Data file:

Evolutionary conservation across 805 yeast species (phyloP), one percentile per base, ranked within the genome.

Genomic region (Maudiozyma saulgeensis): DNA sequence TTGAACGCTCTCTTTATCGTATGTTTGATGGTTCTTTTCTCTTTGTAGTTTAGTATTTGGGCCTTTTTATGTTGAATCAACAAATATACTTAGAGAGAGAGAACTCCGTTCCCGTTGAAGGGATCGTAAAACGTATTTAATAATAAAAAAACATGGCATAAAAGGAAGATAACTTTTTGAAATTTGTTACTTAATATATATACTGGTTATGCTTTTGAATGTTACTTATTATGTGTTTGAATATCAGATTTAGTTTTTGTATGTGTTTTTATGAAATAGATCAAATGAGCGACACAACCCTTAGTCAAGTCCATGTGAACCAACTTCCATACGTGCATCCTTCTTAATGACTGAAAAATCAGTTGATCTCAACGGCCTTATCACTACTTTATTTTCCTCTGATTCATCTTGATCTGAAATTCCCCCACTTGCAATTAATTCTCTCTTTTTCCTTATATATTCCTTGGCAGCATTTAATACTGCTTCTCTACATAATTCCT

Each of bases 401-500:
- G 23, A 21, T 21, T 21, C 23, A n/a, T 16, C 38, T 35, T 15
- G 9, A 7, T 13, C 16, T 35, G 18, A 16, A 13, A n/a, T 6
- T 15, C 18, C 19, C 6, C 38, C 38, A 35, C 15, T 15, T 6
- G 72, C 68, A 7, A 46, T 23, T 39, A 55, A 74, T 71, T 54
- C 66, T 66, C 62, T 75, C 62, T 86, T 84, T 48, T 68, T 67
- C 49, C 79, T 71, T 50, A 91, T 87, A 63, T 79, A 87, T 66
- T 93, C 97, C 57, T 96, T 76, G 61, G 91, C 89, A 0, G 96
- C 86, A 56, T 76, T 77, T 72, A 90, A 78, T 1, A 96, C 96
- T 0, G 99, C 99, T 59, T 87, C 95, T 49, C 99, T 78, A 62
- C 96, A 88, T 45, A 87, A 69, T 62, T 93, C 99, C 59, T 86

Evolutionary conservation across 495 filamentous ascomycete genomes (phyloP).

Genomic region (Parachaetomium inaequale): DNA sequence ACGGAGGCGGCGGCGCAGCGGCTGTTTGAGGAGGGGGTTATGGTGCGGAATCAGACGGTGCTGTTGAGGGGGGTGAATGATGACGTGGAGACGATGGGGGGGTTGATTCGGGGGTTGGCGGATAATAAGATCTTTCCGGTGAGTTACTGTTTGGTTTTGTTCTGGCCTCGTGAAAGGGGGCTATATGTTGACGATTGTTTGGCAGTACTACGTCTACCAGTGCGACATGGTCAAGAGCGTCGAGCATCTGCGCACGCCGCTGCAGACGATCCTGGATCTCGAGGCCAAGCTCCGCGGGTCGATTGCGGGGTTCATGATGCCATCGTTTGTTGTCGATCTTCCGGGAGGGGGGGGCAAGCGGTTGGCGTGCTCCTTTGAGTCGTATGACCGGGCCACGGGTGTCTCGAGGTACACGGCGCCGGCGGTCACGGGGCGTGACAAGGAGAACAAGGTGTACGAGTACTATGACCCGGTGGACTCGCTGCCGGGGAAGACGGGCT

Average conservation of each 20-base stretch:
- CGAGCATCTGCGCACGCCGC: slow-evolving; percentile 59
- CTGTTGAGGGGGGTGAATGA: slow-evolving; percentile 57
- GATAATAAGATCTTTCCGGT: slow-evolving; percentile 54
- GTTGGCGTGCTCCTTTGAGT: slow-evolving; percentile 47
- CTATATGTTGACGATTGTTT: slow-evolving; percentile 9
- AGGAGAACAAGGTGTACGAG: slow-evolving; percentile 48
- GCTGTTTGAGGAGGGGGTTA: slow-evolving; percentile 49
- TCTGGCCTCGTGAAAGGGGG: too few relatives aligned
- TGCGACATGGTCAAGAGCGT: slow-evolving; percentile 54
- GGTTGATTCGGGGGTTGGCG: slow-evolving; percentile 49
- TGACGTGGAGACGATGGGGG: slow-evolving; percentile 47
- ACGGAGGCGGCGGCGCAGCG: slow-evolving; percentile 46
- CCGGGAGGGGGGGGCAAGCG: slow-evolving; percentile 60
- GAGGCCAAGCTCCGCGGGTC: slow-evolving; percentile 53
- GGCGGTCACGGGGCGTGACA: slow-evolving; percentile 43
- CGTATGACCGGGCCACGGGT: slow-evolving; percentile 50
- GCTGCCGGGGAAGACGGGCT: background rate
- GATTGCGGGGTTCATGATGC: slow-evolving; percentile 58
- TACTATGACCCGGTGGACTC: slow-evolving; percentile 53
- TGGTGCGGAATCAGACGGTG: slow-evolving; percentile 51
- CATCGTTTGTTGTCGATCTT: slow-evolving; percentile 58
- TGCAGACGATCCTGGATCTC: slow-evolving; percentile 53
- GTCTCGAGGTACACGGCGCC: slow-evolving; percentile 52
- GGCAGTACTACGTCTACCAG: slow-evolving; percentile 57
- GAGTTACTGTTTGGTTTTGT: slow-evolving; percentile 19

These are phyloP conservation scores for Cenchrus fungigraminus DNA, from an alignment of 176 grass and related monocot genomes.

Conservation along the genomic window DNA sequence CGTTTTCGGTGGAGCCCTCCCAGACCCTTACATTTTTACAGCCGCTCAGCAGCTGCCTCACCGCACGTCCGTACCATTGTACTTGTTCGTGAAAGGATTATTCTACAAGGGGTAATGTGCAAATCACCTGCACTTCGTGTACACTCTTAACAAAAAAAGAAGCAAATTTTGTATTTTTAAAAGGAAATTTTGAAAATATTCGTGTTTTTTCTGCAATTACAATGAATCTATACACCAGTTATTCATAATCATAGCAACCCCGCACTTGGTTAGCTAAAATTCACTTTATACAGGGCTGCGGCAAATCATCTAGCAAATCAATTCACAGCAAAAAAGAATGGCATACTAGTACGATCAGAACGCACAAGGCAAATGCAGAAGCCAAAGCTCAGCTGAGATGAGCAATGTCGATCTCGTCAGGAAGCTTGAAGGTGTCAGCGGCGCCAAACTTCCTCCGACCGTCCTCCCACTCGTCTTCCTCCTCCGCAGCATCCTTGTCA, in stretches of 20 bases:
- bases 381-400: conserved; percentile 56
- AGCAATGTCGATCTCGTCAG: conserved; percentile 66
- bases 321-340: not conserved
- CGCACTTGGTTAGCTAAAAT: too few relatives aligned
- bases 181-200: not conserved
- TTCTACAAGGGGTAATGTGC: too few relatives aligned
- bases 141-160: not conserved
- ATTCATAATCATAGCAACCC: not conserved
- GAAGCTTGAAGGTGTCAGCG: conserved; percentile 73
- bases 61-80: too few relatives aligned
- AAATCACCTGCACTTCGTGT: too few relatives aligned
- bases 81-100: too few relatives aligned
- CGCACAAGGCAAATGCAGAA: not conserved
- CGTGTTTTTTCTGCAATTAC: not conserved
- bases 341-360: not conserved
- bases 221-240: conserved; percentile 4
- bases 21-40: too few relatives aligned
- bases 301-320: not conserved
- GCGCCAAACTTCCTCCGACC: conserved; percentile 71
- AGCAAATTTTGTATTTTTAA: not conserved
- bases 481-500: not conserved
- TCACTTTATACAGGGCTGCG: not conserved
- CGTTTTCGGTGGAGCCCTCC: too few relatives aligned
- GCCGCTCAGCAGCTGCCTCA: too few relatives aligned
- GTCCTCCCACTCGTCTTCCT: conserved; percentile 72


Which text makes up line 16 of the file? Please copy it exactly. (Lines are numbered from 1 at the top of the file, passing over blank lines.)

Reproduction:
Average conservation of each 20-base stretch: